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How and why to prune this July

Come on KZN, get your tools sharpened because from Durban to Dundee and Pongola to Port Edward, July is pruning month for fruit trees, shrubs and roses. Pruning is often seen as a laborious chore, when in reality – with the right tools and know-how, it can be an easy, enjoyable weekend task. Sharp secateurs, long handled loppers, a well sharpened pruning saw and a strong pair of gloves will help to make pruning a breeze.

Three good reasons to prune this July;

  1. Pruning promotes the healthy growth of new young wood by cutting away weak shoots and dead wood. It also allows more light and air to reach the base of the plant, thereby promoting growth.
  2. Pruning is also a great way to retain the natural form of shrubs and trees by shortening unruly branches.
  3. Pruning helps to increase the size and quality of blooms. If you don’t prune, some shrubs will soon become a mass of weak tangled shoots, incapable of producing good size flowers or roses.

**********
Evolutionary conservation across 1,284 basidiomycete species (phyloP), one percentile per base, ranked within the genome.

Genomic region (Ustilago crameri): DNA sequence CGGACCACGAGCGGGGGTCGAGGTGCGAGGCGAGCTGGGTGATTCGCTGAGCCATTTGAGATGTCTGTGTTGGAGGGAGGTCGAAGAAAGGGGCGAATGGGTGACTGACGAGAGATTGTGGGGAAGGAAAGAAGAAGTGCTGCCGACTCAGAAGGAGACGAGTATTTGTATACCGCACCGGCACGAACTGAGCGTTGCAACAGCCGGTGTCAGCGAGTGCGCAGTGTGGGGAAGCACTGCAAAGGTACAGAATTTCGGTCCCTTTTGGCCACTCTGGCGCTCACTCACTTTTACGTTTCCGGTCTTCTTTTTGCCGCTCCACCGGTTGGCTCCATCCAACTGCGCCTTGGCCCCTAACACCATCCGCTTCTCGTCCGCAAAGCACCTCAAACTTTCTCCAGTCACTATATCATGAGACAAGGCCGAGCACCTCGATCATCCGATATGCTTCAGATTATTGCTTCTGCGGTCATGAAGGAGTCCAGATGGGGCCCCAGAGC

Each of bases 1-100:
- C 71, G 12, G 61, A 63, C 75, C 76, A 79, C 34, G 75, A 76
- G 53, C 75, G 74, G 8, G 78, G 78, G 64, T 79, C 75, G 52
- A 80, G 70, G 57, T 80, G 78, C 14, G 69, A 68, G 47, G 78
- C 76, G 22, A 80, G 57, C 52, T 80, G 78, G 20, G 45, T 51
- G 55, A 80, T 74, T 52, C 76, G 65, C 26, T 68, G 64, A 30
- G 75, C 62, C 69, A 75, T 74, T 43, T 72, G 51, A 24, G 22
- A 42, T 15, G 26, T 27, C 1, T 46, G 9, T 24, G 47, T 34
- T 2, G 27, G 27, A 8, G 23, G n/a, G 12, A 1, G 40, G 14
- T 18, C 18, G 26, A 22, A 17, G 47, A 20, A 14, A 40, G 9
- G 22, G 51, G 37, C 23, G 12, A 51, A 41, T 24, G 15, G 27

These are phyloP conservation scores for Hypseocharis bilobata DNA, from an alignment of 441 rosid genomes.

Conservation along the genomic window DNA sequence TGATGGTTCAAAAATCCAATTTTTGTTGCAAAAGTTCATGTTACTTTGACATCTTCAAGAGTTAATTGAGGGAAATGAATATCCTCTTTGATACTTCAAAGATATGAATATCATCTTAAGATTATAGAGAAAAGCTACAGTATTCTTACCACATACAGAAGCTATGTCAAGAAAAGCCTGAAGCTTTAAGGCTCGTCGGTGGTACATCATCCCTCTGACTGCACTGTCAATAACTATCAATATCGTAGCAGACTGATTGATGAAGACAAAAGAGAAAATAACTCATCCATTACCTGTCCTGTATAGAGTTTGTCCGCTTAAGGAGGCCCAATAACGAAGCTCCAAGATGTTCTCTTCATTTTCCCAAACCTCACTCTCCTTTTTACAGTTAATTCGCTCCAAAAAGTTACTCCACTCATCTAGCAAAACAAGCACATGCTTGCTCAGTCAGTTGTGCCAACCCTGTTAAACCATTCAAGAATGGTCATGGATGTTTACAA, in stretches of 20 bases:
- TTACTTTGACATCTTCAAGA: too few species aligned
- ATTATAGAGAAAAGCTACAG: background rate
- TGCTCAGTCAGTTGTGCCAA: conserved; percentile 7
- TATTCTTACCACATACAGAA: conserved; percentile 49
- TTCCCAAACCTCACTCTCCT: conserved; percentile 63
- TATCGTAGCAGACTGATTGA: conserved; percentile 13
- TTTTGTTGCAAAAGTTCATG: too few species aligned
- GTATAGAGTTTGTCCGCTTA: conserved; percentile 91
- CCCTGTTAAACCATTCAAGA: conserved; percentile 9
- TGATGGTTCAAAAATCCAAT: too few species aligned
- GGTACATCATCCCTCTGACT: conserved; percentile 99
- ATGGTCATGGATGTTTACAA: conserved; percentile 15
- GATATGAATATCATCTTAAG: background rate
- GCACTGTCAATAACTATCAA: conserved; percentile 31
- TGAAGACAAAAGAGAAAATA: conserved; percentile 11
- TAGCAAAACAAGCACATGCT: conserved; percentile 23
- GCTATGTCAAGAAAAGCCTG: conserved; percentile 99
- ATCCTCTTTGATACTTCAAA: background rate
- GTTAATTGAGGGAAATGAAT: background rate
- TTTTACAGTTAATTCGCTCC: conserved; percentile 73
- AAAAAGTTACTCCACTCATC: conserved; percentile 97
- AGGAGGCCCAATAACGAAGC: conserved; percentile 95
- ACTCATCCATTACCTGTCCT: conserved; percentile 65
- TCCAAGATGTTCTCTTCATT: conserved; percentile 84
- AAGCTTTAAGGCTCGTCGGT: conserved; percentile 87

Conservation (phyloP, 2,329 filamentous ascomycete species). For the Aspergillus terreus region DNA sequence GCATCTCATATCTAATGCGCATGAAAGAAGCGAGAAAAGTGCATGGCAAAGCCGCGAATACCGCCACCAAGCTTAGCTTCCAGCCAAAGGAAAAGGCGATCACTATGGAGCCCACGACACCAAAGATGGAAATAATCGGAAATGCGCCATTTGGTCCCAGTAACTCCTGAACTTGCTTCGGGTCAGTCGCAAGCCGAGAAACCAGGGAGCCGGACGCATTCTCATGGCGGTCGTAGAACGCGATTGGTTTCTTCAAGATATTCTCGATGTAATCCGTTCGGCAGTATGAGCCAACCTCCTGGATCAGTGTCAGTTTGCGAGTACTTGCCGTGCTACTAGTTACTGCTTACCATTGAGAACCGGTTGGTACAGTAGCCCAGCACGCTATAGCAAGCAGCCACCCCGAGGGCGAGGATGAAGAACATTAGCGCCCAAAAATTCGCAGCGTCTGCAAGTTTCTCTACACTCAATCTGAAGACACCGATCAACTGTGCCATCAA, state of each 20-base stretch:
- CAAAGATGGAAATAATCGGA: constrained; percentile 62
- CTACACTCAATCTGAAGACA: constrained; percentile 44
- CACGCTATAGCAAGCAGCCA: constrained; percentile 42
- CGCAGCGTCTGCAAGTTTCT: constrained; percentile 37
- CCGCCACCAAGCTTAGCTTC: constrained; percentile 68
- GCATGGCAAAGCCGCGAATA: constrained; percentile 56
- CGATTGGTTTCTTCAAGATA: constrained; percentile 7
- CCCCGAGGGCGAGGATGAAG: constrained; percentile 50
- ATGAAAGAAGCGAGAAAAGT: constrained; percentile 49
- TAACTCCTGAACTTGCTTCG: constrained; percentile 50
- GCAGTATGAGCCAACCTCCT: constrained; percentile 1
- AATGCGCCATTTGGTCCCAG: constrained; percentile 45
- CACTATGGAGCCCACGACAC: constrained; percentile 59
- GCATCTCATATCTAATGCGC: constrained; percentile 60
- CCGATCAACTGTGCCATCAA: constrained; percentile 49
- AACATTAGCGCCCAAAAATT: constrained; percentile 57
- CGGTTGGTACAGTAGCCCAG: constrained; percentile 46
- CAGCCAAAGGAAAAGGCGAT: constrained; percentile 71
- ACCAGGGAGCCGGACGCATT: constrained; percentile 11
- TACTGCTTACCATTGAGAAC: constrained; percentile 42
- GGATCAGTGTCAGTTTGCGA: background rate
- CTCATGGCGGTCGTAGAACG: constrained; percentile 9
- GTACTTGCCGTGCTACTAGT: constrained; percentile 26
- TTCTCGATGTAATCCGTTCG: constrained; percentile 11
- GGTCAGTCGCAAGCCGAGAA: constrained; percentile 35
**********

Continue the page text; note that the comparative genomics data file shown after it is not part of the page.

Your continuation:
Effective Rose Pruning

Pruning rose bushes can be an intimidating task – but one that is very good for the plant. It does take some practice to become an accomplished pruner, but just remember that it is very difficult to kill a rose – even with bad pruning! Most mistakes will grow out quickly and it is better to prune, than to let your rose bush grow rampant.

  1. Start by removing all the dead leaves and flower heads.
  2. The best place to begin is from the base of the plant. Methodically remove all the dead, diseased and damaged stems. Cut them away at their lowest or base point.
  3. Remove spindly and weak growth that is unlikely to be able to support buds or clusters of blooms.
  4. With all bush and shrub roses, cut away all stems that cross the centre of the plant. Aim for a vase-shaped bush that ends up with four or five strong stems around an open centre.
  5. Decide which four or five stems you wish to retain and cut these stems back to knee height (50-75cm).
  6. How to cut? While traditional methods suggest that you cut at a 45 degree angle, the latest theory is that a straight cut exposes the least amount of stem to the air and is unlikely to collect water (and therefore fungal diseases).
  7. To make your pruning process even more effective, apply Farmyard Organics Rose Grow to the base of the plant. Rose grow is a mixture of organic compost and bone meal, and is specially designed to support the growth of roses. It’s high phosphorous and calcium content will aid in root growth, strengthen stems, encourage new shoots and help to prevent rot.

Happy pruning!